Reading Bloomberg View Thursday morning, it's easy to imagine that like Newsweek, the site had gone retro in tribute to Mad Men with Amity Shlaes' column on sexual harassment sounding a little too much like throwback to the pre-enlightenment world of the AMC show. Of course, many folks on the Internet are angry.
The topic at hand is Ellen Pao, a junior partner at venture capital firm Kleiner Perkins, who sued, alleging sexual harassment. Pao says that when she complained to senior partners, she faced retaliation. Shlaes says, in essence, that Pao is preventing other women from getting jobs by making all women look whiny and litigious. Or, in her words:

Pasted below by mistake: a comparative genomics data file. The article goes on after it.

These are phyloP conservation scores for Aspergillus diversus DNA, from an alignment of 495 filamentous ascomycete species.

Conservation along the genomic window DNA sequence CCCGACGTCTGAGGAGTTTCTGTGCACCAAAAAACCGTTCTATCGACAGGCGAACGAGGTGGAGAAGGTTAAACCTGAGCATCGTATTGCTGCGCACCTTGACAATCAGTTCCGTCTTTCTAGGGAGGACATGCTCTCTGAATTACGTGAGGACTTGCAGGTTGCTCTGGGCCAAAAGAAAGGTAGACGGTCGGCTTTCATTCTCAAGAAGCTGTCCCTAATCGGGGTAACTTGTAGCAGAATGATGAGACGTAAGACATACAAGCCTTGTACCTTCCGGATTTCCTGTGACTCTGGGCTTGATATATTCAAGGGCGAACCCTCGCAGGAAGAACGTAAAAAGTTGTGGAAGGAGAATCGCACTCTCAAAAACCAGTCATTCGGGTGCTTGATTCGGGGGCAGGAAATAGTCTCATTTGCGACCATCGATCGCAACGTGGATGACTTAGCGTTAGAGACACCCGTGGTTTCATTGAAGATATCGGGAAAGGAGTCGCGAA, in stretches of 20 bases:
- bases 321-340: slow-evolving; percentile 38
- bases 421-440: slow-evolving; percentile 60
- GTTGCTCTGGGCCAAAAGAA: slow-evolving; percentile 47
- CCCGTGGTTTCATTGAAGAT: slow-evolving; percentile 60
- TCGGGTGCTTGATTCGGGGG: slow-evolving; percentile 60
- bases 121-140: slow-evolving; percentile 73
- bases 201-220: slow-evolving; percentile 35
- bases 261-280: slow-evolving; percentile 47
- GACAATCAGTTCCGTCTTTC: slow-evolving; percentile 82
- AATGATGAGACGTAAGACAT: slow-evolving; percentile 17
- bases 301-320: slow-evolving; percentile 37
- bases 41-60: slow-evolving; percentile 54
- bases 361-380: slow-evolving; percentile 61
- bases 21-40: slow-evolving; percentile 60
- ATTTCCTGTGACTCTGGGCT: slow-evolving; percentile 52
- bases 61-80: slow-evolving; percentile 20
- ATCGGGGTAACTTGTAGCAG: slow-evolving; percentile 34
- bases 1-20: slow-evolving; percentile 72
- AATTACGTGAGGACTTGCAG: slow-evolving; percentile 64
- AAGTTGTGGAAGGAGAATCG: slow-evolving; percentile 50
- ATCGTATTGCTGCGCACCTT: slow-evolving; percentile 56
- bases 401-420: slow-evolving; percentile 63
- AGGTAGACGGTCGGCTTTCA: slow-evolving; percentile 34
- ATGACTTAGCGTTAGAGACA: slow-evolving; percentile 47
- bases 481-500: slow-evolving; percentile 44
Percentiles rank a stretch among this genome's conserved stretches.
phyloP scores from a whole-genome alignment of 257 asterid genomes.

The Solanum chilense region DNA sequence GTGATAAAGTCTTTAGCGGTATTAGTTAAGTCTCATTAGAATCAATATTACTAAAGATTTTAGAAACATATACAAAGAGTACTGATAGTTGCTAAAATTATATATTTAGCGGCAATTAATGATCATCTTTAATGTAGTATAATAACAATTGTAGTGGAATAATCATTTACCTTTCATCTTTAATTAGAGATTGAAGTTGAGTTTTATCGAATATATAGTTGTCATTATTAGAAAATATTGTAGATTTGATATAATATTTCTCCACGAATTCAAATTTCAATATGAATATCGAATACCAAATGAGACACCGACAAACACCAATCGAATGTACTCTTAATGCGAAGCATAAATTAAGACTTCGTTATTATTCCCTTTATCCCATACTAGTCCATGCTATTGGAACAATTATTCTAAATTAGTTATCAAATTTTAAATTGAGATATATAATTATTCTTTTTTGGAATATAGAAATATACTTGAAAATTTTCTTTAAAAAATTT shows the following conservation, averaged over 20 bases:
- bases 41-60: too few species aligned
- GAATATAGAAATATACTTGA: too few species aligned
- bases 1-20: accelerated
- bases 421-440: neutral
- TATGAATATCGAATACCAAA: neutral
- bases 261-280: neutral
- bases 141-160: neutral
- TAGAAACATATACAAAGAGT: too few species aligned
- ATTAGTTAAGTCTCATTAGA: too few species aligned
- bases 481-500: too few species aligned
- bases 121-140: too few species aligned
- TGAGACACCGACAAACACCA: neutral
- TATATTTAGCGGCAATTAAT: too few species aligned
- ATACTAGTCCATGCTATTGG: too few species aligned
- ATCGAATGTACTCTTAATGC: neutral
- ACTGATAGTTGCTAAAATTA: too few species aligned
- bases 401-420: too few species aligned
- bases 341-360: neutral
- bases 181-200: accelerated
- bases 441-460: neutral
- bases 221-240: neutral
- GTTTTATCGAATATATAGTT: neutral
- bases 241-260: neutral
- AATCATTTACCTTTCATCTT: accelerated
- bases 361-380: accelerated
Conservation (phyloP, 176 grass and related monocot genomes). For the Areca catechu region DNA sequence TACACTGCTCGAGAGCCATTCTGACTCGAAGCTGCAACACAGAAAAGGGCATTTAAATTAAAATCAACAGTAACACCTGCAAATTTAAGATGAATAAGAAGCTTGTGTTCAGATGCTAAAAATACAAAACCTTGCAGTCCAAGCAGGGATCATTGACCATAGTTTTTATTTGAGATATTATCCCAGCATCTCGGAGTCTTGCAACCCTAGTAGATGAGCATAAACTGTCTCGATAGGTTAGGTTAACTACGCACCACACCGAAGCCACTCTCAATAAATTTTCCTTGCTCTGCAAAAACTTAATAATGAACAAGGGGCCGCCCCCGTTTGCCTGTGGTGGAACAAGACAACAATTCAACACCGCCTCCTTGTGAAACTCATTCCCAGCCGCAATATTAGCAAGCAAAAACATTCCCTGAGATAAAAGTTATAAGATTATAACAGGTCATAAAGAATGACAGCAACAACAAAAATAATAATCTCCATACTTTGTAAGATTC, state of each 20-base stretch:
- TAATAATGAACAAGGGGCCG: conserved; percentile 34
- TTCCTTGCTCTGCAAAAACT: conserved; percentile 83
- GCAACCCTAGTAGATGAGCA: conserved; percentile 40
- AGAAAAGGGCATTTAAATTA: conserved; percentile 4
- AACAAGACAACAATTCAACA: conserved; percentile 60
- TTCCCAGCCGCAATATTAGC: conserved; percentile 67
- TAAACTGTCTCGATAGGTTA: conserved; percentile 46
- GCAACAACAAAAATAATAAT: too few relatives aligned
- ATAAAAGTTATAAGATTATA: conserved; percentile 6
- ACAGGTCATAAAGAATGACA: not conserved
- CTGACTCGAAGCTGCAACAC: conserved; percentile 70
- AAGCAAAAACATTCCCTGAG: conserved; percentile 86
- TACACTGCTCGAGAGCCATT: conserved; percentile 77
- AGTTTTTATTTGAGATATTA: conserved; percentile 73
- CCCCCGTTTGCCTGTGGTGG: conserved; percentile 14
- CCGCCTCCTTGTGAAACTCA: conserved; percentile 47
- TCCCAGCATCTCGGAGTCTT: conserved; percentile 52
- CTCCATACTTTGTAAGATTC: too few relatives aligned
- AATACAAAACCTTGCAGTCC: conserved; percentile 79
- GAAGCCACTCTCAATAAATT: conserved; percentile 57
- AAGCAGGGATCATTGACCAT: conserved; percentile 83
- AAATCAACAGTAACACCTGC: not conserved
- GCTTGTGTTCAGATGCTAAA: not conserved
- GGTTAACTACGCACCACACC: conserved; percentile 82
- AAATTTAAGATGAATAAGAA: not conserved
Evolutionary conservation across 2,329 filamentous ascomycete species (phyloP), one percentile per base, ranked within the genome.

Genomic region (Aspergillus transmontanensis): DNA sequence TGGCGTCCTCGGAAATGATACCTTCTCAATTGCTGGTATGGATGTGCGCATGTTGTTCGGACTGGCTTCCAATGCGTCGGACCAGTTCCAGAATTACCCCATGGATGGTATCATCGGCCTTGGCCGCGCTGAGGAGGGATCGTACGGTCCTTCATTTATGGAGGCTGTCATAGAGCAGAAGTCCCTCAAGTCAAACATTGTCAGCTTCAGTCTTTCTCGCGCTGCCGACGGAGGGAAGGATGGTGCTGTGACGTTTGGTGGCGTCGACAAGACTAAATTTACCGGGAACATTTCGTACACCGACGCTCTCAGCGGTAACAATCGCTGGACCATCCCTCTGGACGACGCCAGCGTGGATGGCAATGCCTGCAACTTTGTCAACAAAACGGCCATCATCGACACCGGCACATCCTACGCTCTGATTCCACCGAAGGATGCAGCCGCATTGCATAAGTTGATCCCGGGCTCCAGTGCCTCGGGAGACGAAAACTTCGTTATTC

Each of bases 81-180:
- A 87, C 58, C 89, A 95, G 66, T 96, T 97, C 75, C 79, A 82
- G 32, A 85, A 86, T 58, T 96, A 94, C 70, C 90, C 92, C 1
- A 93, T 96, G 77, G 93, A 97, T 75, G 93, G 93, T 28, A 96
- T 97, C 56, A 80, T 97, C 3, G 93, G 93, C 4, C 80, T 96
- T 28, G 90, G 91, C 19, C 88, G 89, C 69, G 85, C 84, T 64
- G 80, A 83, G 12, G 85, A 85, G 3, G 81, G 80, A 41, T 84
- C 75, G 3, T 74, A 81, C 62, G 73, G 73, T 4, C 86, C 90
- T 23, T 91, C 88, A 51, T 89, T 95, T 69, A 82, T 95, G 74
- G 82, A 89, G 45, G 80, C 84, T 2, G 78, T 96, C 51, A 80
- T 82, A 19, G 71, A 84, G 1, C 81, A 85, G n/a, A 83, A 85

Human-resources specialists aren't idiots. They see how much Pao, still merely alleging, is costing a firm such as Kleiner Perkins: time, image and distraction from its main work, finding value. Other businesses will work harder to avoid a litigious hire.
Won't they also work harder to avoid hiring a sexual harasser? No, wait, the larger point—the largest point really—is that Shlaes has totally turned common sense on its head.
Women have come a very long way to advance their cause by calling out companies that create hostile workplaces for women. And companies should aim to clean up inhospitable workplaces that might cause women to sue, not avoid hiring women altogether. Or as @amaeryllis, a prolific tweeter and lawyer who has much to say on the column this morning, puts it, "Remember before women started standing up for their rights when they were given equal opportunity and treated with respect? Me neither."